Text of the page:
Over the course of the last 18 months artificial intelligence (AI) has matured to the point where there are several viable vendor options for nearly every use case.
AI dominated every aspect of the annual gathering of the Radiological Society of North America (RSNA18) in Chicago. Self-described ‘machine learning’ vendors with a presence on the conference floor more than doubled from 49 in 2017 to over 100 in 2018, 25 of which were first-time presenters.
I moderated a panel hosted by Life Image on practical uses cases of imaging AI and was blown away by the conversation that ensued, particularly what I learned about how the veteran radiologists feel about being “replaced.” During the question period, a senior radiologist approached the microphone to address a comment made by a more junior radiologist on the panel which he interpreted to be too pessimistic about the potential for AI. To paraphrase the elder, “Listen here sonny, you are too young to fully appreciate what you don’t know, and you don’t know how many mistakes you are truly making on a day to day basis. 1-2 percent error rate due to fatigue alone. WE NEED AI to save us from ourselves.”
Not all old school radiologists are so optimistic: “When you’re going up the ride, you get excited,” noted University of Chicago radiologist Paul Chang said during his workshop on AI. “But then right at the top, before you are about to go down, you have that moment of clarity—‘What am I getting myself into?’—and that’s where we are now. We are upon that crest of magical hype and we are about to get the trench of disillusionment… It is worth the rollercoaster of hype. But I’m here to tell you that it’s going to take longer than you think.”
Last year, the major cloud vendors each had a significant footprint at RSNA, but this year the two largest, Amazon and Microsoft, were nowhere to be found. Only Google Cloud had a significant, if smaller than last year’s, presence. Donny Cheung, one of the Google Cloud team leaders, was on the panel I moderated and his message to the imaging community could be boiled down to two words: storage and compute. No dashboards or toolkits or tensorflowing, just storage and compute, a smart and refreshing strategy amidst the obvious feature creep many other vendors suffer from.
Over the course of the last 18 months artificial intelligence has matured to the point where there are several viable vendor options for nearly every use case.
While it was surprising that Amazon had no noticeable presence, it was even more surprising to find Facebook making news on the conference floor. Facebook AI Research (FAIR) has partnered with the Center for Advanced Imaging Innovation and Research (CAI2R) in the Department of Radiology at NYU School of Medicine and NYU Langone Health to release the fastMRI, an open source dataset for training and testing machine learning algorithms to reconstruct MRI images.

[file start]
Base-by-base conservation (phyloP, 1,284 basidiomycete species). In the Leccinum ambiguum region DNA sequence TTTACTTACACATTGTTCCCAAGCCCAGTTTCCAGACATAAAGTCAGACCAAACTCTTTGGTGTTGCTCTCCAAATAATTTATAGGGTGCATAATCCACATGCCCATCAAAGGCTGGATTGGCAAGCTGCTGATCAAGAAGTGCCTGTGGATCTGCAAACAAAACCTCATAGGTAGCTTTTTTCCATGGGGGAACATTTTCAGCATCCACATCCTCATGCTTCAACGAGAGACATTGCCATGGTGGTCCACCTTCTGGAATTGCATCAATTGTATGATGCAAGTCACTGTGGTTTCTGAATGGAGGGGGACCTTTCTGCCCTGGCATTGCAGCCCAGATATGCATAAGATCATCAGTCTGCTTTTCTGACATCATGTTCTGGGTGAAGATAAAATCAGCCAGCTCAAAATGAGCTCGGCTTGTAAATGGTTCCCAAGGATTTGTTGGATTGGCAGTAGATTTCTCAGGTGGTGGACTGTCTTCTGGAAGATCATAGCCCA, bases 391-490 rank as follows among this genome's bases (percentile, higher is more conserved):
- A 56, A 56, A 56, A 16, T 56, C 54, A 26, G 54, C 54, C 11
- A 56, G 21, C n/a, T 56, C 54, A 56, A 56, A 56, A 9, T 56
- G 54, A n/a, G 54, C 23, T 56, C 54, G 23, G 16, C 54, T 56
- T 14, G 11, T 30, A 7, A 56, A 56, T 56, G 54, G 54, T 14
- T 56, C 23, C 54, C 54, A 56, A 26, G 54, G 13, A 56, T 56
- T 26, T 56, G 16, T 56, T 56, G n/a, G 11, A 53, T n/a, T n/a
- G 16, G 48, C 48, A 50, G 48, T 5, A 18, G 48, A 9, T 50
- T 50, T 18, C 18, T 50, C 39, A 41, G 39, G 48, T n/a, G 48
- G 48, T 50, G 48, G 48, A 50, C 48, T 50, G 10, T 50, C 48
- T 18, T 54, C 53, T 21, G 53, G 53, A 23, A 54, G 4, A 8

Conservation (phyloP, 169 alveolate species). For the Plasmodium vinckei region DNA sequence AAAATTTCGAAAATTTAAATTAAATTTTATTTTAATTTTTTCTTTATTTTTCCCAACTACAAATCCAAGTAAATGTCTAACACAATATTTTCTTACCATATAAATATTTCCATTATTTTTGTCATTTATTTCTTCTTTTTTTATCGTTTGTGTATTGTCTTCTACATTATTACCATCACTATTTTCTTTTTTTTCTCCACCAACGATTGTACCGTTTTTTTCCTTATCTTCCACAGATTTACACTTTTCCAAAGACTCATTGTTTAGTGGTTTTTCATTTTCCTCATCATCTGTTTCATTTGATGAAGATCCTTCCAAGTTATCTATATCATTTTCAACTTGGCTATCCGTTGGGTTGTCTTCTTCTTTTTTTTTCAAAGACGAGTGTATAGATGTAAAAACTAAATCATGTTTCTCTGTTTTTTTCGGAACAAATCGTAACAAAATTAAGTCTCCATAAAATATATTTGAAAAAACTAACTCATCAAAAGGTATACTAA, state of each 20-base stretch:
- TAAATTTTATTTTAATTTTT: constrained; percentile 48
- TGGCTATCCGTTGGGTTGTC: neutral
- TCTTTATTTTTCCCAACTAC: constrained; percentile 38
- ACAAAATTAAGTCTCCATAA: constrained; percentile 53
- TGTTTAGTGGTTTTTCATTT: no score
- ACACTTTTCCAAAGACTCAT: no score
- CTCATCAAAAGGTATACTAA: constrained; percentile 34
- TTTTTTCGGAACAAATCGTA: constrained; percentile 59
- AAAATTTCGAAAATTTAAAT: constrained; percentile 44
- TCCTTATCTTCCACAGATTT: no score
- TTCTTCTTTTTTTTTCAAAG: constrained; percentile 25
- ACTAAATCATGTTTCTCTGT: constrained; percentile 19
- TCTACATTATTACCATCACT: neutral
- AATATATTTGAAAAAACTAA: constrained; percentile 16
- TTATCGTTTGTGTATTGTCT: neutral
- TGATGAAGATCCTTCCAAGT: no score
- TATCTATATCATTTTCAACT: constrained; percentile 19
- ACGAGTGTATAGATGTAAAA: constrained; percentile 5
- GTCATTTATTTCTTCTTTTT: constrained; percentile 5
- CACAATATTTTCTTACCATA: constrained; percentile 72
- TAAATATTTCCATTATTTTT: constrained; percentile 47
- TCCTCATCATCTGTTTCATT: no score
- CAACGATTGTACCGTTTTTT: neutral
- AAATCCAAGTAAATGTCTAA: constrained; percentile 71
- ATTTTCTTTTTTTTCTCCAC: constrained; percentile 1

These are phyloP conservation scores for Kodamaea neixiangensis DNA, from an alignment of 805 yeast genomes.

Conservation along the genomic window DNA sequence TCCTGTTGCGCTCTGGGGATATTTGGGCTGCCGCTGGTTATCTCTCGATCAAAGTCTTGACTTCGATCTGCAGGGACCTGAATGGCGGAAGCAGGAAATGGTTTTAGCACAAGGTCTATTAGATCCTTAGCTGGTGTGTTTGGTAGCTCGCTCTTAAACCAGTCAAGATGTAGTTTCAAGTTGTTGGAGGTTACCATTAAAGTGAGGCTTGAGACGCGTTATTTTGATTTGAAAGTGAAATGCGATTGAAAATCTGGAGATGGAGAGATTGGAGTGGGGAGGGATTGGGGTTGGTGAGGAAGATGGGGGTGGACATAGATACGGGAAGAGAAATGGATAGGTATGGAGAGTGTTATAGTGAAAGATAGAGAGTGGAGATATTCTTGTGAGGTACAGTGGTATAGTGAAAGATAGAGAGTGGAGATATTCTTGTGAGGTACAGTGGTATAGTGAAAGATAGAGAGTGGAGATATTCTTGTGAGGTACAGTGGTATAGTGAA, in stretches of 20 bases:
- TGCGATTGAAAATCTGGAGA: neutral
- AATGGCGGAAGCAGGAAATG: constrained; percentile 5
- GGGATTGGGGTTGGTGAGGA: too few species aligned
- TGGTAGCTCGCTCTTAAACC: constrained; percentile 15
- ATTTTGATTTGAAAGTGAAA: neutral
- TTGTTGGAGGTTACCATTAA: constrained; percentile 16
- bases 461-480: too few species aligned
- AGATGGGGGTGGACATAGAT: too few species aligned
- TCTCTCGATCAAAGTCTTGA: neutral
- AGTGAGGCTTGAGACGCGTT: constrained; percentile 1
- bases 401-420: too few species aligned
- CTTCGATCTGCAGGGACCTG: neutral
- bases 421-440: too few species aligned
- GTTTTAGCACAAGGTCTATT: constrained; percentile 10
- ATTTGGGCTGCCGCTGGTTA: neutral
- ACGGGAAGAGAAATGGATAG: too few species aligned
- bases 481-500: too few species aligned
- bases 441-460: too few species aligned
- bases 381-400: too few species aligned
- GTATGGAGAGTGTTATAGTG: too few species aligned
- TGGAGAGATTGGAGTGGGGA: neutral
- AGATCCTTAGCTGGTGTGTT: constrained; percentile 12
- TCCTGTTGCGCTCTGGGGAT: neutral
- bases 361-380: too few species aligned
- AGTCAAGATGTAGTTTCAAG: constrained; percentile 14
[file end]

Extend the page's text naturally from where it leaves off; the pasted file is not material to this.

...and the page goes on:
This offering is roughly equivalent to similar X-Ray and CT datasets released by NIH. Given that algorithms ALWAYS significantly outperform on all metrics against the data used to train them versus new data, the industry needs independent validation of AI claims so it is unlikely that Facebook moves the needle with this offering.
PACS vendors want to get in on the AI action by positioning their existing products as AI marketplaces or platforms (Philips HealthSuite Insights, PureWeb, LifeImage, GE Edison, FujiFilm REiLI, Nuance AI Marketplace, Blackford Analysis). Nuance has shown there is a viable market for these platforms, counting 40 startups and health systems among user groups for its marketplace. There is no shortage of startups taking this approach (MDW, Envoy.ai, Medimsight, Lify, Fovia). Imaging hardware vendors refused to be left out too, with many partnering with AI vendors to embed their algorithms on the “edge.”
International AI startups, particularly from Israel, China, and South Korea, stood out from the crowd in terms of their approach to product design, but only the companies from Israel have been able to break into the US market so far. One Korean company voiced frustration with the FDA, saying it couldn’t understand what was wrong with their application. I wonder if it underestimates the importance of using data from US patients to validate their algorithms?
Not everything we learned about AI at RSNA was positive. A paper presented at the conference showed that neural networks could be used to insert malignant features into mammograms giving a false positives, and then reverse the alterations without detection. Even scarier, it took about 680 images to train the algorithm that executed the adversarial attack. Cyberattacks have been increasing in healthcare over the last couple years, but mostly just for taking data hostage and demanding ransom to get it unencrypted. This type of attack would represent a frightening new paradigm in cyber-vulnerability, and it is certainly not difficult to imagine ways this could be exploited to make money. It could be used for a different sort of ransom, with every image appearing to show cancer until a ransom is paid and the adversarial attack is reversed. Another conceivable way this type of attack could be exploited would be falsifying data for clinical trials.
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